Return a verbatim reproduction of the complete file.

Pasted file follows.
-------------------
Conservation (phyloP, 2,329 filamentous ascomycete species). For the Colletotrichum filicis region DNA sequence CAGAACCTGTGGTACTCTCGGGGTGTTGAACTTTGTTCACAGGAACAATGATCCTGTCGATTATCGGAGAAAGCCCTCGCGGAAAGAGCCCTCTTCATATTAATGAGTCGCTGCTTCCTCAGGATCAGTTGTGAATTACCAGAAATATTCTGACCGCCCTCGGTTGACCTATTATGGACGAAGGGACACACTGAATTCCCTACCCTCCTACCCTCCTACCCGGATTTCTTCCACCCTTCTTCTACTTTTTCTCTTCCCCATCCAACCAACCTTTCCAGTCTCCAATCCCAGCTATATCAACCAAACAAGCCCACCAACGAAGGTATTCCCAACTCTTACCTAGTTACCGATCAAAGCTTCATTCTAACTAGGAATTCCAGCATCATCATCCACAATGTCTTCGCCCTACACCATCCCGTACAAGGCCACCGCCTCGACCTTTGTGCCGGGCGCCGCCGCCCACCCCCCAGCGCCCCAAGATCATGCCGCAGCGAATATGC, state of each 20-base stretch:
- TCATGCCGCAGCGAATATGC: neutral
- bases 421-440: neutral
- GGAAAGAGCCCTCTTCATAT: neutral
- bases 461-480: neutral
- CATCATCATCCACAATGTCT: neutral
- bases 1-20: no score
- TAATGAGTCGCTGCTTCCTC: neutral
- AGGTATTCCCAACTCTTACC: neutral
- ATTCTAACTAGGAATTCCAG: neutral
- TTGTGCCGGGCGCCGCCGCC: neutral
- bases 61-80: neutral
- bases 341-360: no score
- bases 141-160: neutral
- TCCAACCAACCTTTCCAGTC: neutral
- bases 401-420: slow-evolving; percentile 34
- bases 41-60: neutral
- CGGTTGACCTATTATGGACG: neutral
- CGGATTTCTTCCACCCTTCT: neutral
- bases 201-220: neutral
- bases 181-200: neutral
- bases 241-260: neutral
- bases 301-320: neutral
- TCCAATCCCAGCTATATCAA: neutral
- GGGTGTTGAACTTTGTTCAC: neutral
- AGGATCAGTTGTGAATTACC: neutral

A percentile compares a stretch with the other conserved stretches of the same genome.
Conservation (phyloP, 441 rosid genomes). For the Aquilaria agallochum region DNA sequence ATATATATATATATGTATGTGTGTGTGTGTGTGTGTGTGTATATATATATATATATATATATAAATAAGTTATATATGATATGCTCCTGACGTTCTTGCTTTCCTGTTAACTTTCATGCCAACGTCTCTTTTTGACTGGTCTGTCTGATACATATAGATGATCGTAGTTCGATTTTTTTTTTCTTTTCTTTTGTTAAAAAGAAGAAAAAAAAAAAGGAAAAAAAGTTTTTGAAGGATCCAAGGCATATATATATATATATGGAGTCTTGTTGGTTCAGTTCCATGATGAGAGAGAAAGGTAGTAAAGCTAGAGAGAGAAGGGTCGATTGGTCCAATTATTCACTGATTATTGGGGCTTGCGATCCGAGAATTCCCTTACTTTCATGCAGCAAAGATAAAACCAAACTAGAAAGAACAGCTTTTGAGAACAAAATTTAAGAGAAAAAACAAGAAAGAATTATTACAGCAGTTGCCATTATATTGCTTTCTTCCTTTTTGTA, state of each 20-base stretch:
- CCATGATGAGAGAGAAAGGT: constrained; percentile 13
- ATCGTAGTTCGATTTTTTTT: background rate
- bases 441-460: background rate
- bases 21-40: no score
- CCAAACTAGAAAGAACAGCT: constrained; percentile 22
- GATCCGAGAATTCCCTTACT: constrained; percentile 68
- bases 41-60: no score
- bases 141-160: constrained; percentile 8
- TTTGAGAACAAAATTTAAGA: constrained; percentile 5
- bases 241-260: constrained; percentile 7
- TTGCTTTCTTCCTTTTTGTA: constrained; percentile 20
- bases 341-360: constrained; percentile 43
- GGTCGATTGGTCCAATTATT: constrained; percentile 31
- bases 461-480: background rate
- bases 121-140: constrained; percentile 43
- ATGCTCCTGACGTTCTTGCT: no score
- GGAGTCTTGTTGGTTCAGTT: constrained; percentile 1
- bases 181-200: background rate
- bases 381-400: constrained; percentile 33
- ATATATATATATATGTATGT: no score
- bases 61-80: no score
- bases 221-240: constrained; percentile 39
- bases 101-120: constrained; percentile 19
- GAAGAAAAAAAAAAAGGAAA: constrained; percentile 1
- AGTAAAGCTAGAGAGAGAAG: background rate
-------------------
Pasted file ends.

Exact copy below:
Conservation (phyloP, 2,329 filamentous ascomycete species). For the Colletotrichum filicis region DNA sequence CAGAACCTGTGGTACTCTCGGGGTGTTGAACTTTGTTCACAGGAACAATGATCCTGTCGATTATCGGAGAAAGCCCTCGCGGAAAGAGCCCTCTTCATATTAATGAGTCGCTGCTTCCTCAGGATCAGTTGTGAATTACCAGAAATATTCTGACCGCCCTCGGTTGACCTATTATGGACGAAGGGACACACTGAATTCCCTACCCTCCTACCCTCCTACCCGGATTTCTTCCACCCTTCTTCTACTTTTTCTCTTCCCCATCCAACCAACCTTTCCAGTCTCCAATCCCAGCTATATCAACCAAACAAGCCCACCAACGAAGGTATTCCCAACTCTTACCTAGTTACCGATCAAAGCTTCATTCTAACTAGGAATTCCAGCATCATCATCCACAATGTCTTCGCCCTACACCATCCCGTACAAGGCCACCGCCTCGACCTTTGTGCCGGGCGCCGCCGCCCACCCCCCAGCGCCCCAAGATCATGCCGCAGCGAATATGC, state of each 20-base stretch:
- TCATGCCGCAGCGAATATGC: neutral
- bases 421-440: neutral
- GGAAAGAGCCCTCTTCATAT: neutral
- bases 461-480: neutral
- CATCATCATCCACAATGTCT: neutral
- bases 1-20: no score
- TAATGAGTCGCTGCTTCCTC: neutral
- AGGTATTCCCAACTCTTACC: neutral
- ATTCTAACTAGGAATTCCAG: neutral
- TTGTGCCGGGCGCCGCCGCC: neutral
- bases 61-80: neutral
- bases 341-360: no score
- bases 141-160: neutral
- TCCAACCAACCTTTCCAGTC: neutral
- bases 401-420: slow-evolving; percentile 34
- bases 41-60: neutral
- CGGTTGACCTATTATGGACG: neutral
- CGGATTTCTTCCACCCTTCT: neutral
- bases 201-220: neutral
- bases 181-200: neutral
- bases 241-260: neutral
- bases 301-320: neutral
- TCCAATCCCAGCTATATCAA: neutral
- GGGTGTTGAACTTTGTTCAC: neutral
- AGGATCAGTTGTGAATTACC: neutral

A percentile compares a stretch with the other conserved stretches of the same genome.
Conservation (phyloP, 441 rosid genomes). For the Aquilaria agallochum region DNA sequence ATATATATATATATGTATGTGTGTGTGTGTGTGTGTGTGTATATATATATATATATATATATAAATAAGTTATATATGATATGCTCCTGACGTTCTTGCTTTCCTGTTAACTTTCATGCCAACGTCTCTTTTTGACTGGTCTGTCTGATACATATAGATGATCGTAGTTCGATTTTTTTTTTCTTTTCTTTTGTTAAAAAGAAGAAAAAAAAAAAGGAAAAAAAGTTTTTGAAGGATCCAAGGCATATATATATATATATGGAGTCTTGTTGGTTCAGTTCCATGATGAGAGAGAAAGGTAGTAAAGCTAGAGAGAGAAGGGTCGATTGGTCCAATTATTCACTGATTATTGGGGCTTGCGATCCGAGAATTCCCTTACTTTCATGCAGCAAAGATAAAACCAAACTAGAAAGAACAGCTTTTGAGAACAAAATTTAAGAGAAAAAACAAGAAAGAATTATTACAGCAGTTGCCATTATATTGCTTTCTTCCTTTTTGTA, state of each 20-base stretch:
- CCATGATGAGAGAGAAAGGT: constrained; percentile 13
- ATCGTAGTTCGATTTTTTTT: background rate
- bases 441-460: background rate
- bases 21-40: no score
- CCAAACTAGAAAGAACAGCT: constrained; percentile 22
- GATCCGAGAATTCCCTTACT: constrained; percentile 68
- bases 41-60: no score
- bases 141-160: constrained; percentile 8
- TTTGAGAACAAAATTTAAGA: constrained; percentile 5
- bases 241-260: constrained; percentile 7
- TTGCTTTCTTCCTTTTTGTA: constrained; percentile 20
- bases 341-360: constrained; percentile 43
- GGTCGATTGGTCCAATTATT: constrained; percentile 31
- bases 461-480: background rate
- bases 121-140: constrained; percentile 43
- ATGCTCCTGACGTTCTTGCT: no score
- GGAGTCTTGTTGGTTCAGTT: constrained; percentile 1
- bases 181-200: background rate
- bases 381-400: constrained; percentile 33
- ATATATATATATATGTATGT: no score
- bases 61-80: no score
- bases 221-240: constrained; percentile 39
- bases 101-120: constrained; percentile 19
- GAAGAAAAAAAAAAAGGAAA: constrained; percentile 1
- AGTAAAGCTAGAGAGAGAAG: background rate